This past week we went out to see a movie for the first time since BC (Before Covid). Sally had read about a new documentary, Summer of Soul, playing at the Rialto, our old time neighborhood movie house. There was only one guy there selling tickets, and he also sold drinks and snacks, so it took longer than usual time to get a ticket, popcorn, and a beer.
But it was so worth it! Summer of Soul is about a concert series in the summer of 1969 in a park in Harlem with mostly Black musicians and hundreds of thousands of Black people listening, singing, and dancing.
The musicians included already famous and future legendary performers, including Stevie Wonder, B.B. King, Nina Simone, David Ruffin, Max Roach, Ray Baretto, Mahalia Jackson, the Fifth Dimension, Sly and the Family Stone, and Gladys Knight and the Pips. That is, some of the very best gospel, blues, jazz, soul, and rock ever made. The musicians seemed to feel the love, and their performances showed it.
It was amazing that it ever happened, and unfortunate that it never became a cultural touchstone, like Woodstock, which happened the same summer. Fortunately, the producers saved the videotapes, and now, 52 years later, we can get a good look at what we missed. It may be just the right moment to discover and cherish this wonderful moment of Black culture. The film is streaming on Hulu.
As you probably already know, race is multi-dimensional issue in the United States, which we haven’t fully worked through. One indicator of this is the odd new moral panic about the teaching of critical race theory. I learned last week that parents in Loudoun County, Va. and other places are harassing and threatening school board members because they believe their young children are being taught this specialized CRT scholarship.
This notion, promoted by fearmongering rabble rousers at Fox News, is almost certainly untrue. But it’s concerning that these parents, who presumably love their children, seem really worried. They apparently think their children may learn some really bad lessons — ones that run contrary to our traditional narrative of progress and harmony.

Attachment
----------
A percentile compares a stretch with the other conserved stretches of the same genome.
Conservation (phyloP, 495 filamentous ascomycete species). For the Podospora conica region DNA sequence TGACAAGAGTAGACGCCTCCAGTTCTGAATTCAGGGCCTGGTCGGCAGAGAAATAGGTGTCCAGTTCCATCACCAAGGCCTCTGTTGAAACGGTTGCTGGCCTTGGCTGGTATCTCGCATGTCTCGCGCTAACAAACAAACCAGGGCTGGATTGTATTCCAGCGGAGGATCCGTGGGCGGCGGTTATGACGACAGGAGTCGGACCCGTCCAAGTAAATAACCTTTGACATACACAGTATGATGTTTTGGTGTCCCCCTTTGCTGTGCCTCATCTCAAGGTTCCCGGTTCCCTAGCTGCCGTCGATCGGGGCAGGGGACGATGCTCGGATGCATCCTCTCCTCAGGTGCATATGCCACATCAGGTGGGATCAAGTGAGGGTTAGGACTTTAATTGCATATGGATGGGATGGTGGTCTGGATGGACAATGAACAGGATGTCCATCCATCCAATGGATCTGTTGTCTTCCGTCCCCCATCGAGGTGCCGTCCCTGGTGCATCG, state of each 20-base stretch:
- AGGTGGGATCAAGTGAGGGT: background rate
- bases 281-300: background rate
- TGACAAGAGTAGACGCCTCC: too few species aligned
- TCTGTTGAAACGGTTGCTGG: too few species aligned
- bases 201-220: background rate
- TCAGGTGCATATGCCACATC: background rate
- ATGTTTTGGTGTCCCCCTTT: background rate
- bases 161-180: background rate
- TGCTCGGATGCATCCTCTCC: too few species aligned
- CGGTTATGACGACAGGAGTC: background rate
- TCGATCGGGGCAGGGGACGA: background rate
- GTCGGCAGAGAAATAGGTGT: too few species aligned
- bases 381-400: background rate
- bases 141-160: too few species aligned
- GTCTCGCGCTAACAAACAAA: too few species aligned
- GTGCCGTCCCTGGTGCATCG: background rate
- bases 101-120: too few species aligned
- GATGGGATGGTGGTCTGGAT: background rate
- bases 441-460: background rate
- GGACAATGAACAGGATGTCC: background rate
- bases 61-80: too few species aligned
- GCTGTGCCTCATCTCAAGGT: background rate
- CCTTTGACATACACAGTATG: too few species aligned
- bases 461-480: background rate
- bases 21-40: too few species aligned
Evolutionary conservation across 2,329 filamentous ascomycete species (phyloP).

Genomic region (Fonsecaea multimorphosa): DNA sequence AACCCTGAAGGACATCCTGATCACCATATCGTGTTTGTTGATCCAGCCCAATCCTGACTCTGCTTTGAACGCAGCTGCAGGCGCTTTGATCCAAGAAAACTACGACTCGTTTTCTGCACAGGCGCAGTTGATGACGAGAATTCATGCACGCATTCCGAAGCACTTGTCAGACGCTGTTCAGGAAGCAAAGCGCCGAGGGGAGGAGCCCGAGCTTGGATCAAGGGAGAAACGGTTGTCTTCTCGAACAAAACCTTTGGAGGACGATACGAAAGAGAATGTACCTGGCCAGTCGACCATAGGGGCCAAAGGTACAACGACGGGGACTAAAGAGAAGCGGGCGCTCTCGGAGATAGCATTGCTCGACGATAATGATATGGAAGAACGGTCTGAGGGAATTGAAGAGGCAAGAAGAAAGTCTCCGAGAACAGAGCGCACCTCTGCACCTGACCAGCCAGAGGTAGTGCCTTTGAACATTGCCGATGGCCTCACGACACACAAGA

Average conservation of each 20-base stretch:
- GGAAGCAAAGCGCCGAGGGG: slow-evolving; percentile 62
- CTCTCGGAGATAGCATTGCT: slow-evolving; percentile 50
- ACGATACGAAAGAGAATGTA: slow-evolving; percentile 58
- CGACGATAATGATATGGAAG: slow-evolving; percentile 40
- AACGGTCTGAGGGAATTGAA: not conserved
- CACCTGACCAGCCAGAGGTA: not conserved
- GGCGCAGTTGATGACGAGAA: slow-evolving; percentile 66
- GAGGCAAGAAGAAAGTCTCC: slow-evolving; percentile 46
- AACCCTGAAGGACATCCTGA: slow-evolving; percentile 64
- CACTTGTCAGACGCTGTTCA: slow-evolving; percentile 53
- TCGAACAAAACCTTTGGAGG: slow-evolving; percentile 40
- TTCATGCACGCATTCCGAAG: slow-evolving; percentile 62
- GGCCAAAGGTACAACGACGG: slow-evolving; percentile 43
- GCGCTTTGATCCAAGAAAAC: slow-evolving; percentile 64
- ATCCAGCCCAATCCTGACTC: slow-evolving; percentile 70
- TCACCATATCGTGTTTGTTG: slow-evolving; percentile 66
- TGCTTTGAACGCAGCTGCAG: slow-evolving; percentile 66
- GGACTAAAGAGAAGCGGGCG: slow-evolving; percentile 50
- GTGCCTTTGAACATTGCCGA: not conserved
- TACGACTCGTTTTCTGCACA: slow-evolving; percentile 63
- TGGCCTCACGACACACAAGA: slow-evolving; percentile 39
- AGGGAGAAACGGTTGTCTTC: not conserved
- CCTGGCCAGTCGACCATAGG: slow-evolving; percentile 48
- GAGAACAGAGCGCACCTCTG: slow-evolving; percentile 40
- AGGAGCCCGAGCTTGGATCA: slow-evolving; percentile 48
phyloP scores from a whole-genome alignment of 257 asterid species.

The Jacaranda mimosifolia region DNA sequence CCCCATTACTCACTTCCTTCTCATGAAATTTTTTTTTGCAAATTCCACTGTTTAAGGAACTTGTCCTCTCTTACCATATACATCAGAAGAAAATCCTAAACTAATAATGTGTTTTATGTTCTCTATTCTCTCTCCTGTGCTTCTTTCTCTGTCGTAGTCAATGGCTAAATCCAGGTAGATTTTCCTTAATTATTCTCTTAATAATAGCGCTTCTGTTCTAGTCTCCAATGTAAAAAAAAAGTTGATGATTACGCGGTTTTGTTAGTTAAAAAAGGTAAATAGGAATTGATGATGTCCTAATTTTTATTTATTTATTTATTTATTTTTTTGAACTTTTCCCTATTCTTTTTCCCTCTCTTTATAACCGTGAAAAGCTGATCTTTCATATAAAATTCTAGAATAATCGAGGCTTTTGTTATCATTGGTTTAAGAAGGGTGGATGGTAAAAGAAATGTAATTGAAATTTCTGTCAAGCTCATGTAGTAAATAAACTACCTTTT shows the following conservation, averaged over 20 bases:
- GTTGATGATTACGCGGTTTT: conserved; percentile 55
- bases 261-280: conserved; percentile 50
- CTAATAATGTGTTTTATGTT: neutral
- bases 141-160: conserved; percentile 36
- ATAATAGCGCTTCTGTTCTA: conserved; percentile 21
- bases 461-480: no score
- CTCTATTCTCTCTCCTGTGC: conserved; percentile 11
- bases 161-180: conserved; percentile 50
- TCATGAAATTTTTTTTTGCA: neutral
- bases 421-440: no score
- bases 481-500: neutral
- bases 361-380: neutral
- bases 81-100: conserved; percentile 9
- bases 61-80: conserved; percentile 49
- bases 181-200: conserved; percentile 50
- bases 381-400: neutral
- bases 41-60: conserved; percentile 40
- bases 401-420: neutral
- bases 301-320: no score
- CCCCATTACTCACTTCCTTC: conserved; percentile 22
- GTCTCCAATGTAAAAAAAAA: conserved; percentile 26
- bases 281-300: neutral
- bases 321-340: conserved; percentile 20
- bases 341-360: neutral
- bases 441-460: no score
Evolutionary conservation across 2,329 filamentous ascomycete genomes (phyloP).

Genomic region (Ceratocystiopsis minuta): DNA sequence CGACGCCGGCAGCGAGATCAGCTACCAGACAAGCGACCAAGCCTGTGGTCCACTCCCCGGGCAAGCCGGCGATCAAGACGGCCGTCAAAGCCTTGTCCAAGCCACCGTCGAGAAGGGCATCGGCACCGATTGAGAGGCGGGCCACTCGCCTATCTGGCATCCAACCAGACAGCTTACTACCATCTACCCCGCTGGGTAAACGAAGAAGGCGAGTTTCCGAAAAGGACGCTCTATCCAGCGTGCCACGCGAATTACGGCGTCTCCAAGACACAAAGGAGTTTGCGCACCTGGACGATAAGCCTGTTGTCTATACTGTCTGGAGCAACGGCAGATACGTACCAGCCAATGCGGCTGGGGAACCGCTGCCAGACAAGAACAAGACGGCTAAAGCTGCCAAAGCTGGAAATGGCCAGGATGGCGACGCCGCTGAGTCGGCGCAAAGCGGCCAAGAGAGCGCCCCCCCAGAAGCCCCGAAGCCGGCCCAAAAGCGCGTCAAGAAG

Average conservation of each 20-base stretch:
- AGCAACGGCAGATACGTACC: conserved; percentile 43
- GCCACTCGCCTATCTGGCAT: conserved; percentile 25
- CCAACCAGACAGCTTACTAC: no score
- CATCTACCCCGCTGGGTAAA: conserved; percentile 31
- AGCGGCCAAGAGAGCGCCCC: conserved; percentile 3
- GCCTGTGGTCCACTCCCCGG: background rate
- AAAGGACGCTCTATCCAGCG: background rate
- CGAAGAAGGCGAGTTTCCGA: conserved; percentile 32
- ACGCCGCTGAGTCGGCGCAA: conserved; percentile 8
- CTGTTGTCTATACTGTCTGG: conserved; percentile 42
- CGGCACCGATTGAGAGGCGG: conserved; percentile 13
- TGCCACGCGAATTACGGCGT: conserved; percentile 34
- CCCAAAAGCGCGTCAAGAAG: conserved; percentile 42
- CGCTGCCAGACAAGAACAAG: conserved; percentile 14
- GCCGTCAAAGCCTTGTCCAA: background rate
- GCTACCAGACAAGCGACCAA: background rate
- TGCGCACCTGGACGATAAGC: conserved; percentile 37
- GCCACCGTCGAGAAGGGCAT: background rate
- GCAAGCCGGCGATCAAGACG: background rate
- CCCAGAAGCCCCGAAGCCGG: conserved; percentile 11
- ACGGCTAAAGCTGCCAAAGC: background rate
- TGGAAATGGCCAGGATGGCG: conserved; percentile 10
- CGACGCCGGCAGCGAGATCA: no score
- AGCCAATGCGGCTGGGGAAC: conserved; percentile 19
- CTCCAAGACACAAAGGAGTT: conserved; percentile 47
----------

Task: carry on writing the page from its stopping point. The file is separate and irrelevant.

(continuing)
It isn’t surprising that being clear and direct about race makes some white people uncomfortable. For one thing, it isn’t how we were taught. For another, it may involve unpleasant feelings, like regret, shame, and guilt. For some, there could be a feeling that their position in the hierarchy is indefensible and threatened. And it isn’t surprising that some react to this discomfort defensively, converting it into anger and denial.
But I still find it remarkable that those who want avoid the issue attack those who would like to address our racial history and problems as racists.
Anyhow, for those who aren’t full of that sort of fear and anger, I recommend a recent podcast series from RadioLab: The Vanishing of Harry Pace. It tells what is known of Pace, a highly accomplished businessman who wrote popular songs, started Black Swan records, led a Black insurance company, and then seemed to change his racial identification.
Part of what’s fascinating is how race can seem firmly fixed, and turn out to be highly ambiguous. Similarly, history that we assume must be well settled can turn out to be full of uncertainty.
Along this same line, remember the Alamo? The way I heard the story as a kid, it was a heroic battle for freedom in Texas. This was not true, according to Forget the Alamo: The Rise and Fall of an American Myth, by Bryan Burrough, Chris Tomlinson, and Jason Stanford. In an interview on Fresh Air, Burrough explained that the battle was part of a struggle mainly about preserving and expanding slavery by white settlers in what was then part of Mexico, where slavery was generally illegal.
The supposed idealism and heroism were Hollywood creations. Burrough noted in the interview that contradicting the traditional accounts of the heroism of Davy Crockett, Jim Bowie, etc. made some people, including militia types, extremely upset.
Getting back to music, I’ve been reading a biography of Claude Debussy by Stephen Walsh. As is usually or always true with music writing, it doesn’t succeed in conveying anything close to the actual music, but it does suggest perspectives for listening. Debussy’s music, some of which I’m capable of playing on the piano, was highly original, but he also acknowledged being inspired by music from other cultures, including the Javanese gamelan tradition of Indonesia.
Inspired by Walsh’s account, I decided to track down some gamelan music, and found plenty on YouTube. The examples I heard didn’t sound at all like they could be Debussy’s model, and I’m inclined to think he drew more from traditional Japanese music. But with YouTube it was surprisingly fun to dip into Javanese and Japanese music. It inspired me to start exploring other traditional world music through there — from eastern Europe, native Americans, west Africans. There’s a ton!
These photos are from Jordan Lake this week. There weren’t a lot of birds there, and those I saw didn’t perform any spectacular feats, like catching a fish. But I liked this osprey.